A family tradition: Father-daughter Assad duo to draw on rich family musical legacy for evening of Brazilian jazz, samba, classical guitar


Sérgio & Clarice Assad

Clarice Assad remembers the first time she played music professionally with her father, the legendary classical guitarist Sérgio Assad. She was in her early 20s, they were in a huge concert hall in Europe and, she said, “looking out, there were just so many people” in the audience.

“It was sort of scary, but I felt this sense of comfort because I was with him,” Assad said. “I was alright. It was amazing, and a great way of easing myself into the world of performance.”

Assad, a pianist, vocalist and educator, grew up surrounded by music — her father is one-half of the preeminent guitar duo the Assad Brothers — and Sérgio Assad first started to help her create her own music starting at age 6. She’s now a Grammy-nominated composer with more than 70 works to her name, and she’ll be bringing some of those original compositions to Chautauqua when she and her father present an evening of Brazilian jazz vocals, samba and guitar at 8:15 p.m. Wednesday, Aug. 25 in the Amphitheater.

“(My father and I) love to make music together as a duo; it’s always an exciting thing to share with people, with a live audience,” Assad said. “It’s definitely not the same when you don’t have that energy exchange. The virtual experience is just not the same.”

Assad, born in Rio de Janeiro, is one of the most widely performed Brazilian concert music composers of her generation. She’s the recipient of numerous honors, including an Aaron Copland Award, a Morton Gould Young Composer Award, the Van Lier Fellowship and many others. She’s released seven solo albums and performed with the likes of Bobby McFerrin and Yo-Yo Ma — and, of course, her father and uncle, Odair, who make up the Assad Brothers, whose prolific careers have taken them the world over and netted them two Latin Grammys. 

When the father-daughter duo take the Amp stage, they’ll be bringing the rich tradition of Brazilian music with them.

“The music we play is full of life and joy,” she said. “We’ve chosen these songs and compositions because of their energy, and a celebration of joyful music from our original country of Brazil.”

On the setlist for tonight is several compositions from Relíquia, a 2016 album on the Adventure Music label, which was written together by the two Assads to honor their family’s musical legacy.

“The works are important to us,” said Assad, who wrote several of the songs on that album when she was a teenager. “I’m fond of these songs to this day.”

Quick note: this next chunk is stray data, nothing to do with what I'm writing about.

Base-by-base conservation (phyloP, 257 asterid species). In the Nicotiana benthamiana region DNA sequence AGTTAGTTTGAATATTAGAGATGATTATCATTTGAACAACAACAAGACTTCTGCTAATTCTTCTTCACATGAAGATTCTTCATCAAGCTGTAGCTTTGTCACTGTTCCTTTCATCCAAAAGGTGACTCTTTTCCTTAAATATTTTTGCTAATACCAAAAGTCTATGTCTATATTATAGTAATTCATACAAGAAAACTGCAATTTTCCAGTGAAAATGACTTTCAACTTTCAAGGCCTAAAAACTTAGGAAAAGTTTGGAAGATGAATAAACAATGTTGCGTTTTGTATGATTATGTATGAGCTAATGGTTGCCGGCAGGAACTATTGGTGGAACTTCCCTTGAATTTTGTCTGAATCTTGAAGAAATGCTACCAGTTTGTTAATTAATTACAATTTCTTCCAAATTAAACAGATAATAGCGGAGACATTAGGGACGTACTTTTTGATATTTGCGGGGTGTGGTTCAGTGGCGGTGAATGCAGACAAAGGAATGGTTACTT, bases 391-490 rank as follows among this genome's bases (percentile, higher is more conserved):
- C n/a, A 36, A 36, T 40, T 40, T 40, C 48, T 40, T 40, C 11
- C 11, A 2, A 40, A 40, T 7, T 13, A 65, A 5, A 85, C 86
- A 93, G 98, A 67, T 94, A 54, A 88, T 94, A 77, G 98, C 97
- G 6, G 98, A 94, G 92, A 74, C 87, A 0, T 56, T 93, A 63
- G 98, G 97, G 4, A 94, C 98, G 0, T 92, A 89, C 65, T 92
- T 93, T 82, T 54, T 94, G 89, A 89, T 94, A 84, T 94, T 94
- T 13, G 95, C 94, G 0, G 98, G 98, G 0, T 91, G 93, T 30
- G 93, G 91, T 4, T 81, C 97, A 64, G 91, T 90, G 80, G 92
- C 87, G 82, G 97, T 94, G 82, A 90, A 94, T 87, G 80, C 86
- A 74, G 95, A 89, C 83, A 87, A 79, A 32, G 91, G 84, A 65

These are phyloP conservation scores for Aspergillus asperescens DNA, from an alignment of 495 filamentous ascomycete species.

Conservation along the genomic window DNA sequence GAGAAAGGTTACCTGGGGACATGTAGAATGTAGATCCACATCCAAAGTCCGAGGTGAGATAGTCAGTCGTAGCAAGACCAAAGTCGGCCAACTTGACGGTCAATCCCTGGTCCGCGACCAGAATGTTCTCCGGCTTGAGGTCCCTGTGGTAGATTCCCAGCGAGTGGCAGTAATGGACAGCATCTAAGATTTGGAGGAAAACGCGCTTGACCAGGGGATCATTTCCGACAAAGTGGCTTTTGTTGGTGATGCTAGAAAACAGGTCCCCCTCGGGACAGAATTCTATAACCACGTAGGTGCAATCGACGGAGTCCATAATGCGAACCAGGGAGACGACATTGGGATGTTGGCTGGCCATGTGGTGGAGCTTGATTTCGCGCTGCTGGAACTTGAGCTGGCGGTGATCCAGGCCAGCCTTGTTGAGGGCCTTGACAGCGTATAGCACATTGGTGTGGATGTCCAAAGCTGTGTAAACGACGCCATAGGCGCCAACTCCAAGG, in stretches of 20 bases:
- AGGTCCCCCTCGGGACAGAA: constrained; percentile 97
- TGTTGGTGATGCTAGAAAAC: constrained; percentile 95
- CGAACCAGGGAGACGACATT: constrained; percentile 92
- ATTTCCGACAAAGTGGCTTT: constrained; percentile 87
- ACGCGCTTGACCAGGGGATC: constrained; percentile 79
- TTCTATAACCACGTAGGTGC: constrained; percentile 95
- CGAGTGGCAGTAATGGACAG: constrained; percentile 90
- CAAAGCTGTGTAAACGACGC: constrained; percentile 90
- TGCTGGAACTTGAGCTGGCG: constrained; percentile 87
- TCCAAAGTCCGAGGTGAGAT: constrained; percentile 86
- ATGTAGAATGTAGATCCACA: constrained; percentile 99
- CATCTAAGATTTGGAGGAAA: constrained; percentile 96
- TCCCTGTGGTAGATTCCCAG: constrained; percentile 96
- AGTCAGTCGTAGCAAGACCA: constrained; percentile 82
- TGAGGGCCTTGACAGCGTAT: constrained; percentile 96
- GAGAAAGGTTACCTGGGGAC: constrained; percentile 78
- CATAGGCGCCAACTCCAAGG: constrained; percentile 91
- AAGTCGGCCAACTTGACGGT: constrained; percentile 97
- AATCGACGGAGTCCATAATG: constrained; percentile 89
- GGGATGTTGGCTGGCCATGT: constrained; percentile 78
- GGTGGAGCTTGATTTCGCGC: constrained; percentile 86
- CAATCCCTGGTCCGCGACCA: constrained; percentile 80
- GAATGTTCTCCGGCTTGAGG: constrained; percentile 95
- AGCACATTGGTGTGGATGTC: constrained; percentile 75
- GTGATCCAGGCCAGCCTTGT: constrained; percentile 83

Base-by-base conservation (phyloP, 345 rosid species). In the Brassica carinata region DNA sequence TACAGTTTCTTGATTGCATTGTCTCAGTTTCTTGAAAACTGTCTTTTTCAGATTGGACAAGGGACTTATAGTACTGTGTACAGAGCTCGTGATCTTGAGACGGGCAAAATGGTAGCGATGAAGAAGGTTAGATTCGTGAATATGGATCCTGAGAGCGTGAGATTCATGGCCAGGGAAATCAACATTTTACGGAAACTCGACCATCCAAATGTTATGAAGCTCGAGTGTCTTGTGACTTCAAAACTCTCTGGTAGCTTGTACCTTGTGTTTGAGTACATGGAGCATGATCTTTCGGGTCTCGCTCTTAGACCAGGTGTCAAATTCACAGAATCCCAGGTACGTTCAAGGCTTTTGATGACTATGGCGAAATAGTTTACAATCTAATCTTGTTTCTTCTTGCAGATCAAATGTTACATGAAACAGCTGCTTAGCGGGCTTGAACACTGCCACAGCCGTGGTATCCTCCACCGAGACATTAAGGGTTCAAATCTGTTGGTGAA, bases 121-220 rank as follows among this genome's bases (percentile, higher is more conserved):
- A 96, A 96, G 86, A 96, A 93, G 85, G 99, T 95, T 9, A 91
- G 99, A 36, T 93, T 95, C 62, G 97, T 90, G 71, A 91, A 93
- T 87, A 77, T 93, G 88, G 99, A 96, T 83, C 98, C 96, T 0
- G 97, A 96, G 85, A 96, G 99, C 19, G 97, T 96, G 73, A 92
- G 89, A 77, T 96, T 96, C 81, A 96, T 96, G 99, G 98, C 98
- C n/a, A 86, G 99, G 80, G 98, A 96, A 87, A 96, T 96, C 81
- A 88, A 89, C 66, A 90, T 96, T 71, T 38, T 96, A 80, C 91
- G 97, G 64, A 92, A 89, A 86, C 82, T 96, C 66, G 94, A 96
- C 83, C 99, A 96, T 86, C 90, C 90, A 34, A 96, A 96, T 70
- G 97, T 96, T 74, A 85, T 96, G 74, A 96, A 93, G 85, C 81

Ultimately, Assad said, she wants the evening to be a celebration of the return of live music.

“As two generations of musicians, related by blood, to be able to share that connection with audience members is a beautiful thing,” she said. “Listening to music is a very personal experience, and this is something my father and I have been doing for a long time. We have a very strong connection, and it’s not just because we’re related. There’s something really special about our relationship, our love for music and love for each other that comes across, and I think people can relate to that.”

And even if the audience doesn’t understand “the language of the samba, or the language of Portuguese,” Assad said, the way the two make music means “the essence, the love and commitment we have to this art form, definitely comes across.”

Though both Assad and her father currently live in the same Chicago neighborhood, the pandemic kept them apart for months, until a Christmas 2020 celebration together. Reuniting was joyous, Assad said, and she hopes to bring some of that joy to the Amp tonight.

“This is the wonderful thing, this human connection, that we get to be able to do again,” she said. “Now that we can get on stage and resume what we were doing before, it’s a beautiful thing.”

Tags : Assad BrothersBrazilian jazzclassical guitarfamily musical legacysambaSérgio & Clarice Assad

The author Sara Toth

Sara Toth is entering her fifth summer as editor of The Chautauquan Daily and works year-round in Chautauqua Institution’s Department of Education. Previously, she served four years as the Daily’s assistant and then managing editor. An alum of the Daily internship program, she is a native of Pittsburgh(ish), attended Gannon University in Erie, Pennsylvania, and worked for nearly four years as a reporter in the Baltimore Sun Media Group. She lives in Jamestown with her husband, a photographer, and her Lilac, a cat.